Declaring that the situation in war-torn eastern Congo had dramatically improved over the past year, UN envoy Olusegun Obasanjo announced plans to scale back his regional mediation efforts.
Obasanjo, a former president of Nigeria, told the UN Security Council improved ties between presidents Joseph Kabila of Congo and Paul Kagame of neighbouring Rwanda had been key to reducing violence, but admitted underlying problems remained.
Obasanjo said he and fellow mediator, former Tanzanian president Benjamin Mkapa, would submit a final report to an African Union summit in January, but would remain “on alert” should their services be needed again. He proposed turning his support office in Nairobi into a “listening post.”
Obasanjo was appointed a year ago after a revolt by Tutsi insurgents caused 250,000 people to be driven from their homes in eastern Congo, the latest chapter in a conflict that has led to more than 5 million deaths since 1998.
Obasanjo and Mkapa mediated peace talks in Nairobi, the Kenyan capital, but the breakthrough came when Rwanda decided to help end the rebellion it had previously been accused of backing. A peace deal was signed in March.
“Today the situation has been dramatically transformed,” Obasanjo said. Many refugees were returning home, the Tutsi rebel group had become a political party and the threat from other armed groups had diminished, he said.
“Mediators should be mindful never to overstay their welcome,” he said, and he and Mkapa would now “take a step back from an active role in the peace process in eastern (Democratic Republic of the Congo) and the Great Lakes region.”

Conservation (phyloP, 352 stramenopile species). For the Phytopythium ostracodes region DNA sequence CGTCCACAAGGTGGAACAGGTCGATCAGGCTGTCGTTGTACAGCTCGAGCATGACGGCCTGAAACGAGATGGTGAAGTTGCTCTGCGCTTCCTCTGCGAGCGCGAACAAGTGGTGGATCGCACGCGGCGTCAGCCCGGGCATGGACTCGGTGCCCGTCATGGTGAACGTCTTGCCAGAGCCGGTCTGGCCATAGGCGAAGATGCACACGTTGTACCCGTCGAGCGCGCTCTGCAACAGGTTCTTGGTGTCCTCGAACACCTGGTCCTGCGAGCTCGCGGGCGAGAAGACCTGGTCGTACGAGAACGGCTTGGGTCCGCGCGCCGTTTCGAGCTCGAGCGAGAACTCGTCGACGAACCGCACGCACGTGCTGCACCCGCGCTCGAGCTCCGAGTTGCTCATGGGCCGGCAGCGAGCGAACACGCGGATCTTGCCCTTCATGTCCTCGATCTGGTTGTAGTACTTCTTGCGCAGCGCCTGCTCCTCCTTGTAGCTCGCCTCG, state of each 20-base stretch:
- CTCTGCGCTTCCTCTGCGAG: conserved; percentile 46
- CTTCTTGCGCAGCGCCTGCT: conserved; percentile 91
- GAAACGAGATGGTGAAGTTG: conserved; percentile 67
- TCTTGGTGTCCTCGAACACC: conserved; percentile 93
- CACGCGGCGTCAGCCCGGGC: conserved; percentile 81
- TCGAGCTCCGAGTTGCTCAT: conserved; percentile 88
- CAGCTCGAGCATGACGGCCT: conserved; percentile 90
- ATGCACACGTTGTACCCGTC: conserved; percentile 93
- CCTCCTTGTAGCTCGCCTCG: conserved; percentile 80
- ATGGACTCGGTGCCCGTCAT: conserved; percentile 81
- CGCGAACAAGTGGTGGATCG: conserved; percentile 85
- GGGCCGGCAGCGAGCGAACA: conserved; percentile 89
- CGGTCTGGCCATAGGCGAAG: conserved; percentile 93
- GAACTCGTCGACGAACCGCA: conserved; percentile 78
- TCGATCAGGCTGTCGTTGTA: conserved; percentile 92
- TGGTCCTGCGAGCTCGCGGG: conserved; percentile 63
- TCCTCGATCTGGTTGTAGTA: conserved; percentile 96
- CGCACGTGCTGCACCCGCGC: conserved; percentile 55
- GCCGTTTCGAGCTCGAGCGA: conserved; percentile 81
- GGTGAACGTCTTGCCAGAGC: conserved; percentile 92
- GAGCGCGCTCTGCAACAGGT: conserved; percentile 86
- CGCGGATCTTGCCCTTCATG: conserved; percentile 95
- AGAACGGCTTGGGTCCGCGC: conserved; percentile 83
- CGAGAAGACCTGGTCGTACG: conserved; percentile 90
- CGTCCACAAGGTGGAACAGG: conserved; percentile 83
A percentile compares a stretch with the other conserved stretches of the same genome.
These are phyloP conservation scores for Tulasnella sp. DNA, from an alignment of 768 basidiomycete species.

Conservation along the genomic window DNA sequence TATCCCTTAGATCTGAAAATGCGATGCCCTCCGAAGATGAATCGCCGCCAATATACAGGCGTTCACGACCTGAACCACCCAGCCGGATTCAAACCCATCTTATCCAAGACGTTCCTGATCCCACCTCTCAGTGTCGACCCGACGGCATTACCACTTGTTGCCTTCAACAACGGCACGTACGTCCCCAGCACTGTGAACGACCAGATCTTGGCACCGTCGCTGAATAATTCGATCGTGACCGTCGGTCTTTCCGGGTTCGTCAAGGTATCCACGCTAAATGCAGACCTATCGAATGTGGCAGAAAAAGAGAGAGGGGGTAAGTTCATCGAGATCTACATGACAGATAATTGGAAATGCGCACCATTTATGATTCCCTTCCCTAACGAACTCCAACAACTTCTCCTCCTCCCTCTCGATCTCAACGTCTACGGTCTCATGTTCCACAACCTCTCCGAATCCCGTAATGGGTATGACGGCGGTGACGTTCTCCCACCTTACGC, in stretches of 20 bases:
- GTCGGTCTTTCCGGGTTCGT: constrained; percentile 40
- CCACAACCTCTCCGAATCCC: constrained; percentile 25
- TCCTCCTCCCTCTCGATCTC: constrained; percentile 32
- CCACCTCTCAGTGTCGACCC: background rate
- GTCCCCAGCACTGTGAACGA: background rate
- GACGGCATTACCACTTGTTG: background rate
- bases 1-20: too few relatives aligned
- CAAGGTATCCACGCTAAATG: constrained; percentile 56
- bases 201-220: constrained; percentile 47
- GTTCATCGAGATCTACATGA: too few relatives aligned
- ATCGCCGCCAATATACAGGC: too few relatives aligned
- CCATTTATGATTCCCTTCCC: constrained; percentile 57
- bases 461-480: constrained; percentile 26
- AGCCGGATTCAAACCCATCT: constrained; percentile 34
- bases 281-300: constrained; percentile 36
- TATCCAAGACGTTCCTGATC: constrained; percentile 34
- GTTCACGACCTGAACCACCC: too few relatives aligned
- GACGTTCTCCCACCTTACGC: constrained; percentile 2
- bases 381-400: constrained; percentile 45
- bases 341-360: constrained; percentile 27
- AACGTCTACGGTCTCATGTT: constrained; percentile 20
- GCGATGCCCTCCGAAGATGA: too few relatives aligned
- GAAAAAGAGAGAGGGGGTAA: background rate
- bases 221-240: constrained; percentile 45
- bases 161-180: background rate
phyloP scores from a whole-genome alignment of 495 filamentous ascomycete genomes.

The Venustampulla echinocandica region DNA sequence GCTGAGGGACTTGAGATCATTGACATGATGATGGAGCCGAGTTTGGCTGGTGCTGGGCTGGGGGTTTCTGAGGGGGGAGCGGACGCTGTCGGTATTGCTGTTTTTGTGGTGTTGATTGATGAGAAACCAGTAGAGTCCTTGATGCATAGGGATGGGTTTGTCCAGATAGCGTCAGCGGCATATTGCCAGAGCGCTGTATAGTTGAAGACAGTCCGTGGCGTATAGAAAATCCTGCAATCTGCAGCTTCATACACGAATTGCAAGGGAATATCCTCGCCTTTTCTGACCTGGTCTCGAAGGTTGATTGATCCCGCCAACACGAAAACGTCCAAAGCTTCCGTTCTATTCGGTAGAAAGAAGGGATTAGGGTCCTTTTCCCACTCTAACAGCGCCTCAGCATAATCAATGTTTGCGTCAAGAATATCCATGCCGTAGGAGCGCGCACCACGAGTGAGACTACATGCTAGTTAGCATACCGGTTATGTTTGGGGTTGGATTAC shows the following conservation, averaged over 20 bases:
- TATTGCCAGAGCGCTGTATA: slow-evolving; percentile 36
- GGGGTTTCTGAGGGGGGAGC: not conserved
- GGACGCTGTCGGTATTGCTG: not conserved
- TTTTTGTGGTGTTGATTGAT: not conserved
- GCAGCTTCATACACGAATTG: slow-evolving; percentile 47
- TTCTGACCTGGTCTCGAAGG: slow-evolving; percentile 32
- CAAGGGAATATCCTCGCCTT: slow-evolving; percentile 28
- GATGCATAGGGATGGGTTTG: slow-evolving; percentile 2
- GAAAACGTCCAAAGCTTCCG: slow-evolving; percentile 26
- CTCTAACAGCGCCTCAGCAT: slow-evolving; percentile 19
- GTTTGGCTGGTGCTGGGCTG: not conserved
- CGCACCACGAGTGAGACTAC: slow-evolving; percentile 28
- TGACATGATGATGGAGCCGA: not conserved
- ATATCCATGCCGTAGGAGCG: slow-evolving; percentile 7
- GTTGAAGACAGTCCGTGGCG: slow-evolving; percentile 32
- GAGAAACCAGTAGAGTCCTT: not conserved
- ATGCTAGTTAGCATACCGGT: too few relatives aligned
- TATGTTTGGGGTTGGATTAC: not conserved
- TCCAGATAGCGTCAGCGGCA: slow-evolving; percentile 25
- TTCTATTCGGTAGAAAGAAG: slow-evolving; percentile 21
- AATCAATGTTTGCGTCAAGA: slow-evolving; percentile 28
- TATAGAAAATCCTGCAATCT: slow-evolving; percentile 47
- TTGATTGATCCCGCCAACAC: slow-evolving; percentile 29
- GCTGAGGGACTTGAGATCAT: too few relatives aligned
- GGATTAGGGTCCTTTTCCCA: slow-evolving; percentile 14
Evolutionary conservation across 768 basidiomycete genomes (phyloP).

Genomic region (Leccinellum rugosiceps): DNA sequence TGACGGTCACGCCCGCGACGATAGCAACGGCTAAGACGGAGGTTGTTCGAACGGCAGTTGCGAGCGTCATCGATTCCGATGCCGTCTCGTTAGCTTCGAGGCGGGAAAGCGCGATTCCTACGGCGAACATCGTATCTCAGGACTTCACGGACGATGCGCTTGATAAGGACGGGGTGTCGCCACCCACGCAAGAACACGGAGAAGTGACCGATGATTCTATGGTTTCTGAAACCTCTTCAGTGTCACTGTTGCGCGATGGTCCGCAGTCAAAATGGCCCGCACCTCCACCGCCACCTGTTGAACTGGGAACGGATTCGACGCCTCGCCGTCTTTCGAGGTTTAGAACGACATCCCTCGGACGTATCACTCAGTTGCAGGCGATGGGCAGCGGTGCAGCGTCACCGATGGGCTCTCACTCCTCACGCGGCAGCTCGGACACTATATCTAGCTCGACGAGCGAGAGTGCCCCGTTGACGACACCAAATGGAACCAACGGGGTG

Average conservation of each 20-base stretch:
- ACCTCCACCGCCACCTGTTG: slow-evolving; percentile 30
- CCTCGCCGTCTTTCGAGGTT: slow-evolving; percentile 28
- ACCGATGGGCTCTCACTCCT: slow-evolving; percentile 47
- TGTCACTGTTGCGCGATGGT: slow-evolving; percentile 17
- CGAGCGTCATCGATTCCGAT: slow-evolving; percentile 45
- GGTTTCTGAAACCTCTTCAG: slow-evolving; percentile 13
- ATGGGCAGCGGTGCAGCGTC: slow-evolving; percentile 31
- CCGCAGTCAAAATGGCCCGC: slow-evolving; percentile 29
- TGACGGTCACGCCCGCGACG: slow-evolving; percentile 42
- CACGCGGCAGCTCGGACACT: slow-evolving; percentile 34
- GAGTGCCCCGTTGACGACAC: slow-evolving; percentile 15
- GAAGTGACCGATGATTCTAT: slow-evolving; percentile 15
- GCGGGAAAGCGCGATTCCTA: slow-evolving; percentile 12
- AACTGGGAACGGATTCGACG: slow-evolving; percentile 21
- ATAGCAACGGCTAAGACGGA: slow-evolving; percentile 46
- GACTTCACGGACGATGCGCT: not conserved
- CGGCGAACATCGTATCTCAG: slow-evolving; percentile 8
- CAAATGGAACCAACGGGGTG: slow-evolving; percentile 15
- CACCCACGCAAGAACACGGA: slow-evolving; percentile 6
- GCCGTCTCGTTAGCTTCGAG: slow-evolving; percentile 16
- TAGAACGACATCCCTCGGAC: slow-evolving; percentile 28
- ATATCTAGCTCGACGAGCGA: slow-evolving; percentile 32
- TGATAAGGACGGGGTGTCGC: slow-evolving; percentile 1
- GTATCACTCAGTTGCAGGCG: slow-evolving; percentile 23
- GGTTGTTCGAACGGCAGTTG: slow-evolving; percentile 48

But Obasanjo, whose official title is special envoy for the Great Lakes, said it was hard to tell how deep the rapprochement between Kabila and Kagame really was.
“The slide to war that threatened the region last year was effectively reversed,” he said. “But what we have successfully treated were only the symptoms, not the underlying ailments that have led to repeated crises in the region.”
One of those ailments was the weakness of governing institutions and especially the armed forces in Congo, he said.
Human rights groups say the Congolese army is almost as lawless as the rebel groups and the United Nations said this month it was suspending support for some army units accused of murdering civilians.
Obasanjo nevertheless praised an UN-backed army operation against a Rwandan Hutu rebel group based in eastern Congo, despite charges by rights activists that it has prompted savage reprisals by the group against civilians. He said the campaign was “achieving reasonable success.”
Obasanjo’s announcement that he was winding down his mission comes as the 17 000-strong UN peacekeeping force in Congo is also looking at an eventual exit strategy. Diplomats say, however, that the annual renewal of the force’s mandate next month is not expected to provide for any reductions.